Live: Win Win Rile Up The Norwegians At Santos Party House
Out of the shadows, sort of. Pics by Puja.
Win Win Santos Party House Tuesday, February 15
Better Than: The Odd Future show (SORRY ROB).
Win Win is a big name to live up to. The project consists of ex-Spank Rock producers and DJs XXXchange and Chris Devlin, along with their video-collage artist/producer and Fully Fitted label-mate, Ghostdad. After years of producing for artists and remixing countless more, their self-titled debut album, out now on Vice, is an attempt to step out of the shadows and, well, throw all-in and make whatever the hell they want. The result is a 15-track grab bag of dance music, grinding rock, and ethereal interludes that features a handful of friends -- Hot Chip's Alexis Taylor, Gang Gang Dance's Lizzi Bougatsos, Andrew W.K., and, yes, Spank Rock -- on vocals. A few of those people even showed up last night.
This is a good time to remind ourselves that, with the possible exception of XXXchange, these guys are DJs, not artists. We mean this in the best of ways, honestly. (It's far too often that we see DJs become singers, scenesters become DJs, promoters become rappers, and so on.) While their set tonight showcased their work, there was none of that mic-wrangling corniness and no stage banter, just one large screen featuring Ghostdad's real-time video edits. While the music itself is sometimes lost in the spectacle, a few of the stronger productions shine through, especially when they include performances by the album's guests. A seemingly shy Alexis Taylor took the stage early on, leaving the trio's elaborate stage setup of turntables, mixers, samplers, and video-rigs in the dark to croon his eerily smooth "Interleave," a longing ballad that's allowed to be one. Bougatsos followed soon after with the more upbeat "Release RPM," a breezy tap-along track that sneaks up on you. Where we were expecting to sway in time and bask in Bougatsos' weird childlike presence, we were instead unexpectedly enveloped by a jumpy dance pit of . . . Norwegians.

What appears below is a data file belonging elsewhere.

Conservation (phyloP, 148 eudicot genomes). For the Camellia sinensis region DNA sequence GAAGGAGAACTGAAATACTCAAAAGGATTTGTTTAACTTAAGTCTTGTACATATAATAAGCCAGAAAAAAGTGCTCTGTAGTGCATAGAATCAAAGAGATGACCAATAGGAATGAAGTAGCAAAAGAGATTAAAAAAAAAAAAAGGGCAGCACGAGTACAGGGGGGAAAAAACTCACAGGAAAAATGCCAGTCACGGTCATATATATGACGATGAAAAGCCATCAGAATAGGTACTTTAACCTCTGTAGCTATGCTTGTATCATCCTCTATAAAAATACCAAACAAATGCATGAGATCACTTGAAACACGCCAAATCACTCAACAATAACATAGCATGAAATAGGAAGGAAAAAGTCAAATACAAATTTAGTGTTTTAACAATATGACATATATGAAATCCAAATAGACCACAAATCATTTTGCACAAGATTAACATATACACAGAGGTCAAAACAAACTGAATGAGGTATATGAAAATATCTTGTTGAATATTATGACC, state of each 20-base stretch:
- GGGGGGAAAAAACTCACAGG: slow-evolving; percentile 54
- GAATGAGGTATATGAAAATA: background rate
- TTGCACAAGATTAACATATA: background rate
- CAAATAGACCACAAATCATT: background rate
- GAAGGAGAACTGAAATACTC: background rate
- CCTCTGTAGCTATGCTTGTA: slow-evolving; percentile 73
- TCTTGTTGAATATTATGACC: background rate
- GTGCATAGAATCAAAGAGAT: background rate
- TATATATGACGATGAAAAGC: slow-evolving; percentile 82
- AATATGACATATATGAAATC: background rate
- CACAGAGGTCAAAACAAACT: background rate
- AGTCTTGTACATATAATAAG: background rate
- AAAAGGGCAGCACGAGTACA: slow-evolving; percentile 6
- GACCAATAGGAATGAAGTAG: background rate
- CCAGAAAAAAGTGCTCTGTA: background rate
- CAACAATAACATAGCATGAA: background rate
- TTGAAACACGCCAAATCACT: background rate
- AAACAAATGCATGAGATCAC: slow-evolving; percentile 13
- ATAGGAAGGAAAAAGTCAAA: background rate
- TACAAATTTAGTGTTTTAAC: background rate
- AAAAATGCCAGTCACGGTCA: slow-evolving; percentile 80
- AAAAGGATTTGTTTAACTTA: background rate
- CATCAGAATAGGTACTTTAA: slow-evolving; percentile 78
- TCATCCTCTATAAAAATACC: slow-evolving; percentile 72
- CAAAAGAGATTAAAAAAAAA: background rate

But back to the hard stuff. "Not Too Late" isn't electro (thank god), but it has the hard, noisy, and self-propelling phrases that we'll undoubtedly see mixed into harder house sets. "Future Again" carries some of the same, though the airy vocals of Angela Sarakan kicked the track back into a slightly gentler groove. All the while, YouTube and Google image searches of the hook ("Standing in line / wasting my time") flashed on the screen. (We'll mention the shirtless Burt Reynolds montage here, too.) Raw bass strums and accompanying fuzz laid the foundation for "Victim," a Blaqstarr-sung rock track that features an appropriately agonizing line about society weighing him down. (Honestly, as far as experimental Blaqstarr goes, this track outweighs any bluesy attempts on his own album.)
The set came to a close after an hour and a half of dance jams and all sorts of oddities. If anything, we wish they'd thrown in a performance of "Pop a Gumball," a glam-rock throwback with Bowie-esque vocals by Spank Rock and backup yelps courtesy of Matt Sweeney and Andrew W.K. (we were at Santos, after all). Or played up "Ghosts Delirium," the weirdest of their new work, with reverb fuzz and unsettling noise rifts that unfold from a breathy downtempo groove into one laced with a hint of drum 'n' bass. And while it does seem like the trio is trying to put their hands into a little bit of everything -- usually a bad sign -- tonight's showing proved that it's working for them.
Critical Bias: XXXchange and Devlin were once part of the Baltimore Bass Connection, one of the first regular dance parties in Baltimore that I stealthily got my way into as an underage college kid.
Overheard: "These guys are huge in Norway!" -- a Norwegian apologizing for shoving into me mid dance-move.
Random Notebook Dump: So many texts from the Odd Future show asking if Win Win had started yet! The overlap in fan bases must mean something.
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